2010-12-23 05:49:24 UTC

Getting Serious about Celiac

Dec. 23, 2010

“No matter what medical discipline you work in, you need to know something about celiac disease. But we are all overburdened with clinical and increasingly administrative issues, and there is fierce competition for the time and effort available for medical education,” says Daniel A. Leffler, MD, MS, Director of Clinical Research at the Celiac Center of Beth Israel Deaconess Medical Center, in Boston, Massachusetts, and Assistant Professor of Medicine at Harvard Medical School,

For these reasons, he finds it quite understandable that celiac disease, considered to be an unattractive mix of rare, mild and confusing, often gets triaged in favor of higher priority issues. “However, work done by investigators around the world has greatly expanded our understanding of celiac disease: the idea of celiac disease as a rare, mild and confusing disorder is decidedly outdated. Celiac disease is coming into its own: there was unprecedented coverage of this topic at Digestive Diseases Week 2010.”

There is much to be done to identify the 95 percent who are undiagnosed and improve the care of the millions of individuals with celiac disease. With that in mind, Dr. Leffler addressed some of the most common questions and misconceptions about celiac disease. It is our hope that this information will be useful in your practice and that you will forward it to your colleagues in primary care.  

What every physician needs to know about celiac disease

Celiac disease is not rare.

It often comes as a surprise to people, both patients and colleagues, when they learn that celiac disease is estimated to affect around 1% of the population in many countries. For perspective, this is about the same number as all of inflammatory bowel disease and all of type 1 diabetes mellitus—combined. The fact that we don’t see so many patients with celiac disease is a function of lack of diagnosis, not lack of prevalence. The prevalence of celiac disease is also increasing at a pace similar to that for other autoimmune and allergic disorders.   

The stereotype of celiac disease as primarily affecting children of European descent (and usually Irish or Italian) is also incorrect. We now know that individuals from a variety of backgrounds are at risk for celiac disease including European, North African, Middle Eastern and Indian. Also, individuals are not born with celiac disease. Celiac disease can be precipitated in a genetically predisposed individual at any time, and diagnoses in the ninth decade are not unheard of. The typical age of diagnosis in the United States is between 40 and 50 years. 

Celiac disease is not mild.

Celiac disease, like other inflammatory disorders such as IBD or rheumatoid arthritis, varies greatly in severity, with courses ranging from silent over years to rapidly progressive and even fatal. Overall, however, a number of high-quality studies point to a significant increase in mortality for individuals with untreated symptomatic celiac disease. Much of this increase resolves with diagnosis and treatment but may not completely normalize. For these reasons, actively testing for celiac disease is warranted, and diagnosed individuals should be educated and monitored for response to therapy and complications.

Celiac disease is not difficult to diagnose.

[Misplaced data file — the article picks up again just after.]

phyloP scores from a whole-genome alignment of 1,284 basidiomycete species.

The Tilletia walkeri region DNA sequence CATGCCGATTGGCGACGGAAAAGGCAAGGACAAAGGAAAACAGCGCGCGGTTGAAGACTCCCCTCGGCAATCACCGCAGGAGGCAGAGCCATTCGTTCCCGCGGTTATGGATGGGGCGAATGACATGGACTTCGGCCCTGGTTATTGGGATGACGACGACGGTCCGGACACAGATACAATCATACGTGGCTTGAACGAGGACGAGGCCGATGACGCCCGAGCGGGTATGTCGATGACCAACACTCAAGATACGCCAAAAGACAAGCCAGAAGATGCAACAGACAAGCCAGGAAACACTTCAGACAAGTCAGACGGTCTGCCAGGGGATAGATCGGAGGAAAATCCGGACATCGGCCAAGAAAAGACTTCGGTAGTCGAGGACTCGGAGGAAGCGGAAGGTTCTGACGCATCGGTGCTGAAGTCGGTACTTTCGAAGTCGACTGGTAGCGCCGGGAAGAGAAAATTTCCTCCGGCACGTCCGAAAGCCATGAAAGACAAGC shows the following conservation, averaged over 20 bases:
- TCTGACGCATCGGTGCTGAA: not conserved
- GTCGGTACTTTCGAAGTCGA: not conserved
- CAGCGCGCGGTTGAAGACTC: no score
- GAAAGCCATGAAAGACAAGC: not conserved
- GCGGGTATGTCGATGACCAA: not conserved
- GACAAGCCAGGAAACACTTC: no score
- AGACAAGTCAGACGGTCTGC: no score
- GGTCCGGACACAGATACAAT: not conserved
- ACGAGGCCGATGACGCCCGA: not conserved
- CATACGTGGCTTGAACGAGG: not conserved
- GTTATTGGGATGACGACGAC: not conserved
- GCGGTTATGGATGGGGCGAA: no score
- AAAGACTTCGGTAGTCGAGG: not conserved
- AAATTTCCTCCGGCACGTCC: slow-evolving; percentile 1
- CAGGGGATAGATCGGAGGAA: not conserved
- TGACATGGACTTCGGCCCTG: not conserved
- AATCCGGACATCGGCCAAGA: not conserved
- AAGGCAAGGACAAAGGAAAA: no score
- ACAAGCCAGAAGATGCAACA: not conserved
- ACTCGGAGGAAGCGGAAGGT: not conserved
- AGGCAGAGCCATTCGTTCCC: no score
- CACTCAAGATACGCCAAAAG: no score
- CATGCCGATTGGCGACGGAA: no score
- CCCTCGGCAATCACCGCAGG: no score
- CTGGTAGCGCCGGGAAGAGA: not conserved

The advent of highly accurate serologic tests has dramatically lowered the burden of diagnosing celiac disease. The old anti-gliadin antibodies were notoriously prone to false positives, and the subsequent endomysial antibody testing was relatively expensive and the quality of testing outside of highly experienced reference laboratories varies. Contemporary tests, primarily IgA-tissue transglutaminase (tTG), but also most recently deamidated gliadin peptide (DGP) testing, are highly accurate and cost-effective. In most settings, a negative tTG with sufficient total IgA level accurately rules out celiac disease and costs less than $50. Individuals with positive results should in general go on to confirmation of diagnosis by duodenal biopsy.

Diagnosis of celiac disease is the first step—not the last.

Celiac disease is a chronic inflammatory disorder, and the gluten-free diet (the only treatment) is safe but quite difficult, and without proper follow up, poor adherence and nutritional imbalances are common. A detailed discussion of monitoring and management of celiac disease is beyond the scope of this article, but the NIH consensus guidelines are still quite applicable:

  1.  Consultation with a skilled dietitian
  2.  Education about the disease
  3.  Lifelong adherence to a gluten-free diet
  4.  Identification and treatment of nutritional deficiencies
  5.  Access to a support and advocacy group
  6.  Continuous long-term follow up by a multidisciplinary team

Dr. Leffler co-authored with Melinda Dennis, MS, RD, LDN, the book Real Life with Celiac Disease: Troubleshooting and Thriving Gluten Free (AGA Press 2010). This resource covers medical management, nutritional management, and much more: unique presentations, genetic tests, complications, cross-contamination, gluten-free lifestyle, and care over the life span. Each of the more than 50 chapters, contributed by experts from around the globe, presents a patient case that elucidates the topic of the chapter. Learn more at www.RealLifewithCeliacDisease.com.

More on Celiac Disease

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Avoidance of Cow's Milk–Based Formula for At-Risk Infants Does Not Reduce Development of Celiac Disease: A Randomized Controlled Trial

Oct. 1, 2017

Increased cow's milk antibody titers before the appearance of anti-TG2A and celiac disease indicates that subjects with celiac disease might have increased intestinal permeability in early life.